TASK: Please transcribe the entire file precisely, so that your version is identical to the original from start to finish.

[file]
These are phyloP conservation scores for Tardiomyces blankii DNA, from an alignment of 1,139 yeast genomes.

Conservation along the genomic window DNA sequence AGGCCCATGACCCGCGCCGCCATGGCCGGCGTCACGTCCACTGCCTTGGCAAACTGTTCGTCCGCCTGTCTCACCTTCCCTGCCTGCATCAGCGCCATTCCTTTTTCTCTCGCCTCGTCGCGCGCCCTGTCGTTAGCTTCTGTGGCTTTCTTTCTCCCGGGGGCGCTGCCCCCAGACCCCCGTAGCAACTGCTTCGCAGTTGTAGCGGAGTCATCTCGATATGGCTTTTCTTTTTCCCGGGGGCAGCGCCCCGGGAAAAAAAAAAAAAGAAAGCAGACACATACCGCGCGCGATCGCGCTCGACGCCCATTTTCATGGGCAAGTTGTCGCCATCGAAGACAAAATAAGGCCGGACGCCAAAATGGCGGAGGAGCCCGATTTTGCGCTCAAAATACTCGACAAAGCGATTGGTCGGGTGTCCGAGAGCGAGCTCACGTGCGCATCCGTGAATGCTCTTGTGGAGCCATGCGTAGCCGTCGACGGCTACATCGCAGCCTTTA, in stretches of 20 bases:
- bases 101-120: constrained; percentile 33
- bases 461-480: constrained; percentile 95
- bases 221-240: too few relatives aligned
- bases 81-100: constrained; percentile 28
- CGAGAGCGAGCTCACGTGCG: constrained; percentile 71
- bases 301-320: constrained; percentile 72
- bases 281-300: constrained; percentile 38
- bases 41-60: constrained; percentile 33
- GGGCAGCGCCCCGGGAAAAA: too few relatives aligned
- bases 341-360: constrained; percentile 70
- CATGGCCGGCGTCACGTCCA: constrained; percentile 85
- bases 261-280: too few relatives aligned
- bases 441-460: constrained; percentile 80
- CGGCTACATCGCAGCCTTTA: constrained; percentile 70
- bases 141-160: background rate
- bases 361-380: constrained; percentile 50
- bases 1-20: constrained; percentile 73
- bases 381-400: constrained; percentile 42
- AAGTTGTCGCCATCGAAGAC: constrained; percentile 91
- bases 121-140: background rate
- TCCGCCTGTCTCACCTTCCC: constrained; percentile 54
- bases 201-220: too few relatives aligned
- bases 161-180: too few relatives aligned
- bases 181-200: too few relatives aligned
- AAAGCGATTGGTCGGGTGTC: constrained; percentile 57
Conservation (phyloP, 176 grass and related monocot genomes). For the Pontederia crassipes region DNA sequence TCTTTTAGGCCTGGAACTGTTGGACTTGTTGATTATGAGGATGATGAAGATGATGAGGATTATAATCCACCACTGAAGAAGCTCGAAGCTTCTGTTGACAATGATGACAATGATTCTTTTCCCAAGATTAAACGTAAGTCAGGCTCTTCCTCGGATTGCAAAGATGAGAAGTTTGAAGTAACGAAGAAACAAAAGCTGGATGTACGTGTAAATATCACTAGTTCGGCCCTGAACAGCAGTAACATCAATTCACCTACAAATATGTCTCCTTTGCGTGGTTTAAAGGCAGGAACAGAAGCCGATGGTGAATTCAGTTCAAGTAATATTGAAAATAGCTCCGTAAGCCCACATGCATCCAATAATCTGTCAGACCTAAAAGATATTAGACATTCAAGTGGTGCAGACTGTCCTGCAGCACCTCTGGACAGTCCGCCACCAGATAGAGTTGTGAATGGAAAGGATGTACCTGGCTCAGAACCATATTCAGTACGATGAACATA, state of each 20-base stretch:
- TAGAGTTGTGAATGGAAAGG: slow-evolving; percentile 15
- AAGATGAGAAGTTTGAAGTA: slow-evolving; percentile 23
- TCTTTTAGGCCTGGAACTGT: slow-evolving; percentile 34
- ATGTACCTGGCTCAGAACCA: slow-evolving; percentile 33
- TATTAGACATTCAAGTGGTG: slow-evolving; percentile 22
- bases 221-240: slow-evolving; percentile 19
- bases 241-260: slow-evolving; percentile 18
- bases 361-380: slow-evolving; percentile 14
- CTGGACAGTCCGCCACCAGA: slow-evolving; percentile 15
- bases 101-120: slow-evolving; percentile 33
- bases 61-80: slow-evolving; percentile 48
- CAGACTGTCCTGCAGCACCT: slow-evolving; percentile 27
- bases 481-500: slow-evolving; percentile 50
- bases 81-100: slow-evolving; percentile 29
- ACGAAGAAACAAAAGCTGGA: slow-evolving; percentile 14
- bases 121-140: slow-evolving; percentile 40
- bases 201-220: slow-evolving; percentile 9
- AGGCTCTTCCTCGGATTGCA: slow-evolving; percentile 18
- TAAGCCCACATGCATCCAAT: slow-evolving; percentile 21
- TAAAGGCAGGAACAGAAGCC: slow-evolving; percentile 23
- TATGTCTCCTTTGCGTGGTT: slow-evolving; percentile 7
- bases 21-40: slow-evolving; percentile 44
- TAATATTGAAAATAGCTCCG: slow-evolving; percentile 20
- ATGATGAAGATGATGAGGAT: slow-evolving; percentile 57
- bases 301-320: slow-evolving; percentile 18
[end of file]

These are phyloP conservation scores for Tardiomyces blankii DNA, from an alignment of 1,139 yeast genomes.

Conservation along the genomic window DNA sequence AGGCCCATGACCCGCGCCGCCATGGCCGGCGTCACGTCCACTGCCTTGGCAAACTGTTCGTCCGCCTGTCTCACCTTCCCTGCCTGCATCAGCGCCATTCCTTTTTCTCTCGCCTCGTCGCGCGCCCTGTCGTTAGCTTCTGTGGCTTTCTTTCTCCCGGGGGCGCTGCCCCCAGACCCCCGTAGCAACTGCTTCGCAGTTGTAGCGGAGTCATCTCGATATGGCTTTTCTTTTTCCCGGGGGCAGCGCCCCGGGAAAAAAAAAAAAAGAAAGCAGACACATACCGCGCGCGATCGCGCTCGACGCCCATTTTCATGGGCAAGTTGTCGCCATCGAAGACAAAATAAGGCCGGACGCCAAAATGGCGGAGGAGCCCGATTTTGCGCTCAAAATACTCGACAAAGCGATTGGTCGGGTGTCCGAGAGCGAGCTCACGTGCGCATCCGTGAATGCTCTTGTGGAGCCATGCGTAGCCGTCGACGGCTACATCGCAGCCTTTA, in stretches of 20 bases:
- bases 101-120: constrained; percentile 33
- bases 461-480: constrained; percentile 95
- bases 221-240: too few relatives aligned
- bases 81-100: constrained; percentile 28
- CGAGAGCGAGCTCACGTGCG: constrained; percentile 71
- bases 301-320: constrained; percentile 72
- bases 281-300: constrained; percentile 38
- bases 41-60: constrained; percentile 33
- GGGCAGCGCCCCGGGAAAAA: too few relatives aligned
- bases 341-360: constrained; percentile 70
- CATGGCCGGCGTCACGTCCA: constrained; percentile 85
- bases 261-280: too few relatives aligned
- bases 441-460: constrained; percentile 80
- CGGCTACATCGCAGCCTTTA: constrained; percentile 70
- bases 141-160: background rate
- bases 361-380: constrained; percentile 50
- bases 1-20: constrained; percentile 73
- bases 381-400: constrained; percentile 42
- AAGTTGTCGCCATCGAAGAC: constrained; percentile 91
- bases 121-140: background rate
- TCCGCCTGTCTCACCTTCCC: constrained; percentile 54
- bases 201-220: too few relatives aligned
- bases 161-180: too few relatives aligned
- bases 181-200: too few relatives aligned
- AAAGCGATTGGTCGGGTGTC: constrained; percentile 57
Conservation (phyloP, 176 grass and related monocot genomes). For the Pontederia crassipes region DNA sequence TCTTTTAGGCCTGGAACTGTTGGACTTGTTGATTATGAGGATGATGAAGATGATGAGGATTATAATCCACCACTGAAGAAGCTCGAAGCTTCTGTTGACAATGATGACAATGATTCTTTTCCCAAGATTAAACGTAAGTCAGGCTCTTCCTCGGATTGCAAAGATGAGAAGTTTGAAGTAACGAAGAAACAAAAGCTGGATGTACGTGTAAATATCACTAGTTCGGCCCTGAACAGCAGTAACATCAATTCACCTACAAATATGTCTCCTTTGCGTGGTTTAAAGGCAGGAACAGAAGCCGATGGTGAATTCAGTTCAAGTAATATTGAAAATAGCTCCGTAAGCCCACATGCATCCAATAATCTGTCAGACCTAAAAGATATTAGACATTCAAGTGGTGCAGACTGTCCTGCAGCACCTCTGGACAGTCCGCCACCAGATAGAGTTGTGAATGGAAAGGATGTACCTGGCTCAGAACCATATTCAGTACGATGAACATA, state of each 20-base stretch:
- TAGAGTTGTGAATGGAAAGG: slow-evolving; percentile 15
- AAGATGAGAAGTTTGAAGTA: slow-evolving; percentile 23
- TCTTTTAGGCCTGGAACTGT: slow-evolving; percentile 34
- ATGTACCTGGCTCAGAACCA: slow-evolving; percentile 33
- TATTAGACATTCAAGTGGTG: slow-evolving; percentile 22
- bases 221-240: slow-evolving; percentile 19
- bases 241-260: slow-evolving; percentile 18
- bases 361-380: slow-evolving; percentile 14
- CTGGACAGTCCGCCACCAGA: slow-evolving; percentile 15
- bases 101-120: slow-evolving; percentile 33
- bases 61-80: slow-evolving; percentile 48
- CAGACTGTCCTGCAGCACCT: slow-evolving; percentile 27
- bases 481-500: slow-evolving; percentile 50
- bases 81-100: slow-evolving; percentile 29
- ACGAAGAAACAAAAGCTGGA: slow-evolving; percentile 14
- bases 121-140: slow-evolving; percentile 40
- bases 201-220: slow-evolving; percentile 9
- AGGCTCTTCCTCGGATTGCA: slow-evolving; percentile 18
- TAAGCCCACATGCATCCAAT: slow-evolving; percentile 21
- TAAAGGCAGGAACAGAAGCC: slow-evolving; percentile 23
- TATGTCTCCTTTGCGTGGTT: slow-evolving; percentile 7
- bases 21-40: slow-evolving; percentile 44
- TAATATTGAAAATAGCTCCG: slow-evolving; percentile 20
- ATGATGAAGATGATGAGGAT: slow-evolving; percentile 57
- bases 301-320: slow-evolving; percentile 18